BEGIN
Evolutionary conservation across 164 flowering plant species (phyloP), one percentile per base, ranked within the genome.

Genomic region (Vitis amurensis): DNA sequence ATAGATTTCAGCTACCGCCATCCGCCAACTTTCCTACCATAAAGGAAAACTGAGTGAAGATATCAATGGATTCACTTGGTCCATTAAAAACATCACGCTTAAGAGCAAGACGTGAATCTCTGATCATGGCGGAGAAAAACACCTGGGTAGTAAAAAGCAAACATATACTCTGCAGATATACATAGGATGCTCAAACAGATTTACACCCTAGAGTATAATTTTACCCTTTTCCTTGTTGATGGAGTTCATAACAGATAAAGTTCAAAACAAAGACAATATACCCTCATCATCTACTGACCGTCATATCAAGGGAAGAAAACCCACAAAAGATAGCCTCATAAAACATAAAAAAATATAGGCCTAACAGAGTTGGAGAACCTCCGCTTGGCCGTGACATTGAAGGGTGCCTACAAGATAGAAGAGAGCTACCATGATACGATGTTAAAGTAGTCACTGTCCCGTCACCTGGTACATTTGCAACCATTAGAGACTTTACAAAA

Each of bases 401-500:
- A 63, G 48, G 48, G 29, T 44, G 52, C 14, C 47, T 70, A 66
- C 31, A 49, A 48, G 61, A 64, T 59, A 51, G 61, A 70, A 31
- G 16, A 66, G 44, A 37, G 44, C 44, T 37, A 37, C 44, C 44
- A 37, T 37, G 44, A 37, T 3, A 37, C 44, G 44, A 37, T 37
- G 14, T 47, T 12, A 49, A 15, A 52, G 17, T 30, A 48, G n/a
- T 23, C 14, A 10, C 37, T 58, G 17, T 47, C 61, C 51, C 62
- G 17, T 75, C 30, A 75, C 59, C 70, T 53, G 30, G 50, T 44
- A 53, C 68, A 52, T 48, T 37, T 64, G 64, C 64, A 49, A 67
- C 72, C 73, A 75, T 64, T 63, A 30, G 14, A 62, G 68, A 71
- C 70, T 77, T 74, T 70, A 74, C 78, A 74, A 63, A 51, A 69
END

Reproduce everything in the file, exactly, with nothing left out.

Evolutionary conservation across 164 flowering plant species (phyloP), one percentile per base, ranked within the genome.

Genomic region (Vitis amurensis): DNA sequence ATAGATTTCAGCTACCGCCATCCGCCAACTTTCCTACCATAAAGGAAAACTGAGTGAAGATATCAATGGATTCACTTGGTCCATTAAAAACATCACGCTTAAGAGCAAGACGTGAATCTCTGATCATGGCGGAGAAAAACACCTGGGTAGTAAAAAGCAAACATATACTCTGCAGATATACATAGGATGCTCAAACAGATTTACACCCTAGAGTATAATTTTACCCTTTTCCTTGTTGATGGAGTTCATAACAGATAAAGTTCAAAACAAAGACAATATACCCTCATCATCTACTGACCGTCATATCAAGGGAAGAAAACCCACAAAAGATAGCCTCATAAAACATAAAAAAATATAGGCCTAACAGAGTTGGAGAACCTCCGCTTGGCCGTGACATTGAAGGGTGCCTACAAGATAGAAGAGAGCTACCATGATACGATGTTAAAGTAGTCACTGTCCCGTCACCTGGTACATTTGCAACCATTAGAGACTTTACAAAA

Each of bases 401-500:
- A 63, G 48, G 48, G 29, T 44, G 52, C 14, C 47, T 70, A 66
- C 31, A 49, A 48, G 61, A 64, T 59, A 51, G 61, A 70, A 31
- G 16, A 66, G 44, A 37, G 44, C 44, T 37, A 37, C 44, C 44
- A 37, T 37, G 44, A 37, T 3, A 37, C 44, G 44, A 37, T 37
- G 14, T 47, T 12, A 49, A 15, A 52, G 17, T 30, A 48, G n/a
- T 23, C 14, A 10, C 37, T 58, G 17, T 47, C 61, C 51, C 62
- G 17, T 75, C 30, A 75, C 59, C 70, T 53, G 30, G 50, T 44
- A 53, C 68, A 52, T 48, T 37, T 64, G 64, C 64, A 49, A 67
- C 72, C 73, A 75, T 64, T 63, A 30, G 14, A 62, G 68, A 71
- C 70, T 77, T 74, T 70, A 74, C 78, A 74, A 63, A 51, A 69